The right hon. Gentleman, the hon. Lady and other hon. Members met Trafford PCT on 6 July 2012 to discuss the proposals. I hope that they found the meeting useful and helpful, and I hope that the right hon. Gentleman and other hon. Members in the area affected by the consultation continue to speak to the local NHS. I urge the right hon. Gentleman and his colleagues, constituents and everyone else who is interested in strengthening and improving the local NHS provision of service in Trafford and Greater Manchester to contribute to the consultation process, so that all views and opinions can be considered and that the decision can flow as a result of direct involvement by those people.

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Illegally Tethered Horses

1.30 pm

Julian Sturdy (York Outer) (Con): It is a pleasure to serve under your chairmanship today, Mr Robertson. I am delighted to have secured a debate this afternoon on an issue of great concern to many of my constituents. The problem of illegally tethered horses, however, is not restricted to York or the wider Yorkshire region but is found throughout the country, predominantly although not exclusively in rural areas.

To some, the problem of illegally tethered horses might seem mundane, but try telling that to the farmer whose crops are being destroyed, to the innocent car driver whose life is endangered by an escaped horse or to the property owner whose land is taken over by tethered horses. At the core of the issue is a simple but profound point of principle: that no one should be above the law. Nor should people have their lives negatively affected by those who have little regard for such laws.

Unfortunately, the illegal tethering of horses is seen as an acceptable and traditional activity among much of the Traveller community. In the vast majority of cases, illegally tethered horses belong to Traveller families or communities who seem to have little respect for the safety or property of others when tethering their animals wherever they like. As the Member of Parliament for York Outer, I have witnessed an increased build-up of horses on the verges of dangerous roads, and I am sure that other Members present have their own examples, which they might bring to bear.

To touch on some examples from my constituency, back in 2009 a local resident in York was driving along the A64 when an illegally tethered horse broke free and collided with her car. The resident suffered a broken wrist and could not work for nine weeks. The horse, sadly, suffered fatal injuries in the accident. York’s The Press, my local paper, quoted the resident involved:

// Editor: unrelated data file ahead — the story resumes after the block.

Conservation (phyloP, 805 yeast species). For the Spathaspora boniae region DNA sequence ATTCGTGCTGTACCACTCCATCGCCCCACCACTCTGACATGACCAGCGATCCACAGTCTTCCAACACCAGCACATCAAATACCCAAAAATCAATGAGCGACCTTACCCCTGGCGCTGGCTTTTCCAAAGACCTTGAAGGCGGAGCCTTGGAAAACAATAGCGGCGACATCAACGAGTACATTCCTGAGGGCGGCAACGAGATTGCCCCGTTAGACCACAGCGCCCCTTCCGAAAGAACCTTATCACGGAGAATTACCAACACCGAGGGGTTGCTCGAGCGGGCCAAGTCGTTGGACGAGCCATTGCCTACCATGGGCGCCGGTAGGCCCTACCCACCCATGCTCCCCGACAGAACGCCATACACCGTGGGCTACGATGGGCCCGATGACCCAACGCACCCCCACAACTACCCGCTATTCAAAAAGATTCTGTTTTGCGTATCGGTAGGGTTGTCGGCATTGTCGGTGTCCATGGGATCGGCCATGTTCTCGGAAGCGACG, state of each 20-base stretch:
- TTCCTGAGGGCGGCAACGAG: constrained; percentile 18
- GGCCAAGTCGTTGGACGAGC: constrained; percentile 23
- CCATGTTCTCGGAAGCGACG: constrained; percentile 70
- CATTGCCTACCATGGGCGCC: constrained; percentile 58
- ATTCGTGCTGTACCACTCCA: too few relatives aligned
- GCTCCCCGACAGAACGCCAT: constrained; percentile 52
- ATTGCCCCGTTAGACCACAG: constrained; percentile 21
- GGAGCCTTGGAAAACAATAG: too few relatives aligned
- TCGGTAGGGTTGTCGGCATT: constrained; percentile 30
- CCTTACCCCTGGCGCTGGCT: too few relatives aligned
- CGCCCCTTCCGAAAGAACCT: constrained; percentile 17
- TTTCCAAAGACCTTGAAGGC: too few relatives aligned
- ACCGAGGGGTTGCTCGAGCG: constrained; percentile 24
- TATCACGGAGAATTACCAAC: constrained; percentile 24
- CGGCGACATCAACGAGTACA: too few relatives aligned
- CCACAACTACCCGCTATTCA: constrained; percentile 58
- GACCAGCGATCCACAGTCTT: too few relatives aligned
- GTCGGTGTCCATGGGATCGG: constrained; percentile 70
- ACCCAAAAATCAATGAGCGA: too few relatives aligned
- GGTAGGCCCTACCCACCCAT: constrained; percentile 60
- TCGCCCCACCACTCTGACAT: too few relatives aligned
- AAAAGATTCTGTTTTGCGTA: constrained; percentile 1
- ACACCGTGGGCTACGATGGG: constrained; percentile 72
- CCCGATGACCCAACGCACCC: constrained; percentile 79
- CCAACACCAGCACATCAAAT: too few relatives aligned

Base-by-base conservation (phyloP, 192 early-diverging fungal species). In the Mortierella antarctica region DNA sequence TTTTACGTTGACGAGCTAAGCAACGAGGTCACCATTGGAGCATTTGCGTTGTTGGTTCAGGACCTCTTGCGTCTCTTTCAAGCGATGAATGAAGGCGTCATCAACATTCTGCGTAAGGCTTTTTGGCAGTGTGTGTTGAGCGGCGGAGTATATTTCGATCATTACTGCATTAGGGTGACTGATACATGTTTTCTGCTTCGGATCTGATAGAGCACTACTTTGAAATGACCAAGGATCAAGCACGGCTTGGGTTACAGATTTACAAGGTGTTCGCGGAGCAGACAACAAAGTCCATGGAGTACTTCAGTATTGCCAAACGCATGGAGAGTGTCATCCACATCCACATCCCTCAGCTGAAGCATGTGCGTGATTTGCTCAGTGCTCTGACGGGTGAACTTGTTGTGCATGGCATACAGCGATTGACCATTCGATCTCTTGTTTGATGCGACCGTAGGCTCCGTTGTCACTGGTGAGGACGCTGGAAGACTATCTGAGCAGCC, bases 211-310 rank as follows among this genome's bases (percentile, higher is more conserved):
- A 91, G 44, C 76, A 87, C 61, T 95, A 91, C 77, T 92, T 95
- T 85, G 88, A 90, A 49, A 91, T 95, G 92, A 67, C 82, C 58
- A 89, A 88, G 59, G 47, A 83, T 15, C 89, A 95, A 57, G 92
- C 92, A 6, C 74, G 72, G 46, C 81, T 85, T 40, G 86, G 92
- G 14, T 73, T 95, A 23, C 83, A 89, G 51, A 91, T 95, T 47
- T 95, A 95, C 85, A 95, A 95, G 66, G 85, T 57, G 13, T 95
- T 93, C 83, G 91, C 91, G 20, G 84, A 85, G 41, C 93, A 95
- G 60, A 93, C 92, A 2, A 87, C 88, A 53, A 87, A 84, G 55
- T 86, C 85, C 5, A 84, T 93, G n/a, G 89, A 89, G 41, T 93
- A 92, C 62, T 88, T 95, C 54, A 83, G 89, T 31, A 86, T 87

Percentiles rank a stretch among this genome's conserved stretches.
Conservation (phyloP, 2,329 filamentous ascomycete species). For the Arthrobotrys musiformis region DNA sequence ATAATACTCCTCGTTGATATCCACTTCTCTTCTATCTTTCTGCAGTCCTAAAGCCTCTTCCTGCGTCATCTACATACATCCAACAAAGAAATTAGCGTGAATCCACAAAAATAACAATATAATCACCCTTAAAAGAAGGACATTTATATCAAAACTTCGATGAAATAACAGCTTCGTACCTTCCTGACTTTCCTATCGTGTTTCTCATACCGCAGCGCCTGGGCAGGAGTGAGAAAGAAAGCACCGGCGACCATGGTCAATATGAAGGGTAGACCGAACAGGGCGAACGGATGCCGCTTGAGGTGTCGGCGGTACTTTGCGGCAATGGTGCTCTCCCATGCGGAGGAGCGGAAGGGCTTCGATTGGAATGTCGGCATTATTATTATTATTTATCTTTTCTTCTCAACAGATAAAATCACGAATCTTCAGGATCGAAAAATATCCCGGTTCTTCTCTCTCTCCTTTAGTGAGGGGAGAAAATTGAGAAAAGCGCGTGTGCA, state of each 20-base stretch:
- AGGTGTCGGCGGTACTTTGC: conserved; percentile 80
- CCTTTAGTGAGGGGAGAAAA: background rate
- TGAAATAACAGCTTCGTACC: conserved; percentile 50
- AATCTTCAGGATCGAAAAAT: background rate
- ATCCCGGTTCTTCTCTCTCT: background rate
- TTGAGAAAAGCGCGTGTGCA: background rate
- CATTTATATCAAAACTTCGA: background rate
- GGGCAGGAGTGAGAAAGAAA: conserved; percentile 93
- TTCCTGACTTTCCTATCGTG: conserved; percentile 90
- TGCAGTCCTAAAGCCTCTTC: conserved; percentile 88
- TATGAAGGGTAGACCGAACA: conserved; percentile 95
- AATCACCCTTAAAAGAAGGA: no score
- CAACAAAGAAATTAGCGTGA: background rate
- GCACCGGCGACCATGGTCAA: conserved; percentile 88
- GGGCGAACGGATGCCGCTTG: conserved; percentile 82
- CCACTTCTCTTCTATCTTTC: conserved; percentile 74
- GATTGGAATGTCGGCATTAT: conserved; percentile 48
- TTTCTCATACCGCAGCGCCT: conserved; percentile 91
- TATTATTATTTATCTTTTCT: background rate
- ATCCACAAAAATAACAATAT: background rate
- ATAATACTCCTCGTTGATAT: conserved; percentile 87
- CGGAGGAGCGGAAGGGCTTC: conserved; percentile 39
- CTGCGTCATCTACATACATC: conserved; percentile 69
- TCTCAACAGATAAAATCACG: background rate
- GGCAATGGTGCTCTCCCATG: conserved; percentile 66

“Had my partner…and I not been in a 4x4 hire car, we would have died instantly...I was off work for nine weeks but the psychological effects lasted much longer and also, what pain must that horse have been in?...They should be removed”.

The wider context of animal welfare is also involved.

Another case highlights the real risk to life faced by innocent bystanders when horses escape from their illegally tethered locations. On 29 March this year, a 39-year-old man was driving on the A166 near York when a horse strayed on to the road and collided with his transit van. Again, the police suggested that, had the gentleman been driving a small car, he would have been killed. To give an idea of the frequency of such incidents, only one day earlier another collision took place, this time on Malton road. Injuries were incurred by the innocent motorist and, once again, the horse suffered fatal injuries. Today I was told that only this weekend, on Sunday, the police were called out to deal with loose horses on Fulford road.

While the case studies of horses tethered on the roadside might involve the most life-threatening incidents, it would be a mistake, as I mentioned, to limit today’s debate to horses on the roadside. Another local case from my postbag highlights the vast damage that illegally tethered horses can cause for farmers. My constituent Mr David Shaw owns land in Osbaldwick, within sight

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of a Traveller site there. Mr Shaw’s land has been taken over by illegally tethered horses, which have caused a great deal of damage to fences, crops and the land itself.

Likewise, another constituent, who wishes to remain anonymous, frequently encounters horses tethered on local private property, again causing damage and problems. To quote from a recent e-mail to me: